In terms of laying out content, we knew that users typically wander down one side of a room. Unlike a real, physical gallery, in which people wander round an entire room and look behind them, in digital galleries users are much more likely to move sideways along a single wall. With this in mind we tactically positioned content along alternating walls to guide users.
We also played with prototypes of content turning on and off when users approached the screens. This felt slow and cumbersome when trying to switch between different pieces of content quickly and we eventually moved away from this.
We also set up directional arrows on the floors, leading users around the space (and up and down multiple levels in some galleries). These floor plans contained portals placed throughout the environment to encourage users to move on to other 3D spaces to explore.
Finally, to decorate the floor plan with more than simple static content on wall panels, we placed different 3D objects in each gallery to add some variety to the experience.
Creating a sense of scale
The initial concept for the museum was to take users into each piece of hardware, with the gallery of each existing inside the console. While this remained the concept throughout early ideation, when we created this in the build, we found it to feel cramped and claustrophobic.
This shift coincided with a change in art direction to go beyond the classic black and green of Xbox. To improve this, we shifted to a concept on the other end of scale: an expansive city with a more varied color palette.
For users in the experience, the city is merely the backdrop environment surrounding the galleries. To create this effect in a convincing way, we situated the museum galleries inside a much larger 3D city space. As the user can only explore the gallery grounds, the actual size of this floor plan relative to the city space isn’t important, but stepping back we can get a sense of how big the surrounding city is relative to the museum.
Tapping into nostalgia
Another objective of the build that tied into the overarching anniversary campaign was tapping into user nostalgia. We aimed to do this with both the visual direction and the content.
This takes place immediately on the landing screen, as the menu for the museum experience isn’t actually in a 3D world, but a nostalgic living room featuring all the consoles laid out in front of a television screen. The room is also detailed with controllers, wires and stacks of games.
The content itself was also selected to trigger memories. An exciting aspect of this was how open and honest Microsoft was willing to be in their retelling of the ups and downs over the last 20 years. While there are natural highs with some of the massive sales numbers and games, franchise struggles such as the red ring of death were also on display throughout the experience.
Halo Gallery Iterations
While there were 4 major galleries for each generation, we wanted to give special treatment to one of Xbox’s biggest franchises: Halo. This was identified at an early stage, with the initial Halo gallery environment based on ‘Blood Gulch’, a significant multiplayer map from the franchise.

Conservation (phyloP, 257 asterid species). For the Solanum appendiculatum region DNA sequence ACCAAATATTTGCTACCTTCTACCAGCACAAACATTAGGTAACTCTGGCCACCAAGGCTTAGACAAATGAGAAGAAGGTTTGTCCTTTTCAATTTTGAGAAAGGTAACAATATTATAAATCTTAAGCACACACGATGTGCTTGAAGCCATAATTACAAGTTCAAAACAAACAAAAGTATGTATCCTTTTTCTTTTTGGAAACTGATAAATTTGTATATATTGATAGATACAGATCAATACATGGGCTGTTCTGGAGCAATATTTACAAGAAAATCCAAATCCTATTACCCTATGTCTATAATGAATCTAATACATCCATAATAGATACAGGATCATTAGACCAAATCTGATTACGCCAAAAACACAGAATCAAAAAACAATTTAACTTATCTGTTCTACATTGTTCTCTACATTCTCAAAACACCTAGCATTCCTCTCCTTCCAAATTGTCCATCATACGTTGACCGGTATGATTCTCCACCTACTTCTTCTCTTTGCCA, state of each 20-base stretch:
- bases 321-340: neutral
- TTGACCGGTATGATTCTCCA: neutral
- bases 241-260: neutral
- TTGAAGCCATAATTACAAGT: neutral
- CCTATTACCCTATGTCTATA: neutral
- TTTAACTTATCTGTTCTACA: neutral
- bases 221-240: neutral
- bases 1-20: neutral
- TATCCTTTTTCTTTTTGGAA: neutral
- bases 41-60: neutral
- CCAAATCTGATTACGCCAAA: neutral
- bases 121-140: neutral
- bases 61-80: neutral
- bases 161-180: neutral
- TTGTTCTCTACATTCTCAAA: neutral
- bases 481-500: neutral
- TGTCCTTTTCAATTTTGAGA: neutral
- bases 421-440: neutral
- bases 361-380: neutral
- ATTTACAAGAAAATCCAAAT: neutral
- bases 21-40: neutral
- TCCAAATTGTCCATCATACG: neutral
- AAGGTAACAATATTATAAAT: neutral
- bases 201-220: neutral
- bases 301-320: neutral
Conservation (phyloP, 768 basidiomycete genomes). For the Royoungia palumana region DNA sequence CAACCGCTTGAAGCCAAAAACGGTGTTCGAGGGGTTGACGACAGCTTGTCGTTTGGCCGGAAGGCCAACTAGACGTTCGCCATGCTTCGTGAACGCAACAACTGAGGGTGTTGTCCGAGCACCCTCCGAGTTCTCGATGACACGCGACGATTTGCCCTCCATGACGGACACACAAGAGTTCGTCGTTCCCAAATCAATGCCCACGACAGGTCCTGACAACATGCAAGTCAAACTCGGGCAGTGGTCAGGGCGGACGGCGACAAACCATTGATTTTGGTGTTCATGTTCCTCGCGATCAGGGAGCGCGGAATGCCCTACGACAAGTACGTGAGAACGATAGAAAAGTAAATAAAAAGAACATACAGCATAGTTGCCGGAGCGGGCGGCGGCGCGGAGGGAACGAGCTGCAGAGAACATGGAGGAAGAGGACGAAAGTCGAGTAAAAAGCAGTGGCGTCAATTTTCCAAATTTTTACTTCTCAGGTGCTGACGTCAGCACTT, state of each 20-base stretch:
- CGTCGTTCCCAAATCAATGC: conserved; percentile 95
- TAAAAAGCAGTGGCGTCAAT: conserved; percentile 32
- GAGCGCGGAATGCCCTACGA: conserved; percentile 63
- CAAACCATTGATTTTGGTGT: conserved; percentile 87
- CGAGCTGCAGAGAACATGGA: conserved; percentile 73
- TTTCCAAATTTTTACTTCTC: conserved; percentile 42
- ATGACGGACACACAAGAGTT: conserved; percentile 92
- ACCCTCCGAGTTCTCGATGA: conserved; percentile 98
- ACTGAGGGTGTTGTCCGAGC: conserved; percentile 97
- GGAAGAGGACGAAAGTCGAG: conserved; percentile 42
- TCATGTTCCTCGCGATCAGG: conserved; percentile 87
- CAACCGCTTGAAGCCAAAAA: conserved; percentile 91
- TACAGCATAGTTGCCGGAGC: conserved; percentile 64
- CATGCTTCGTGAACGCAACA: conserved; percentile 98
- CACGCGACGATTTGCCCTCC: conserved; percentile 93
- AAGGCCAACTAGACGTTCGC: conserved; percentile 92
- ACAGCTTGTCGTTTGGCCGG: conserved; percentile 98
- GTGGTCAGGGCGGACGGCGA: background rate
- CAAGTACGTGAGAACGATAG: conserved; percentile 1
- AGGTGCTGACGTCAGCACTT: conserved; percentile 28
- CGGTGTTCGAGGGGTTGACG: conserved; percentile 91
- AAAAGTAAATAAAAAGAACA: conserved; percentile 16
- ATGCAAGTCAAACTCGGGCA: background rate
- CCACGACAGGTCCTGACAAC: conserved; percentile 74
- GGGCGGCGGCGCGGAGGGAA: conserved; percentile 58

As the art direction of the overall project evolved, we flipped Blood Gulch into a night-mode scene to make it fit the rest of the museum. This iteration continued to not quite hit the mark for us as the neons and content didn’t really match the natural surrounding environment.
The final version of the Halo gallery ended up moving away from Blood Gulch, and instead focused on bringing other elements of Halo into the premium gallery space (as opposed to making the gallery space itself inherently Halo). This included a Master Chief statue (the series protagonist), a floating spaceship and various smaller 3D models.
The Personalized Museum
Going back to the original brief, one of the two main objectives was to give users an individual data story to relive their Xbox journey over the past 20 years.
Similar to the galleries themselves, this involved determining the content (although in this instance the content would be dynamically displayed based on an API pulling data from Microsoft accounts) and creating the space.
With data stories, it’s often a chicken-egg approach. We want to know which data points we can use to determine the creative, and the data team wants to know which data points to build into their API for our creative. The solution was an iterative approach in which we gradually built out the creative, suggesting data points, and the Microsoft team worked with us to confirm data availability.
The personalized gallery itself was a simple layout. As users’ content would differ and we wanted to have the focus on the content (not a curated floor layout), we kept the plan to a simple circular arena in true-to-brand Xbox colors.
Go Live and Reactions
Lining up with other 20 Years Anniversary celebrations, the site went live in November 2021 and was immediately picked up on social media and in the press. Twitch streamers invited fans into their personal museum to hang out (using the shareable web link) and thousands of fans logged in to learn about their Xbox story.
The 20 Years of Xbox Museum embodies so many of the reasons we love to build creative experiences on the web. It’s accessible. It’s shareable. It’s easy to use. It’s fun.
Thank you to everyone at Microsoft and Xbox for bringing this idea to life with us and hopefully see you all with more in the future.
The 20 Years of Xbox Museum is available at https://museum.xbox.com/.
Thanks for all the votes - the winner of the free Pro Plan is ceeed_g please DM us on Twitter to collect your prize!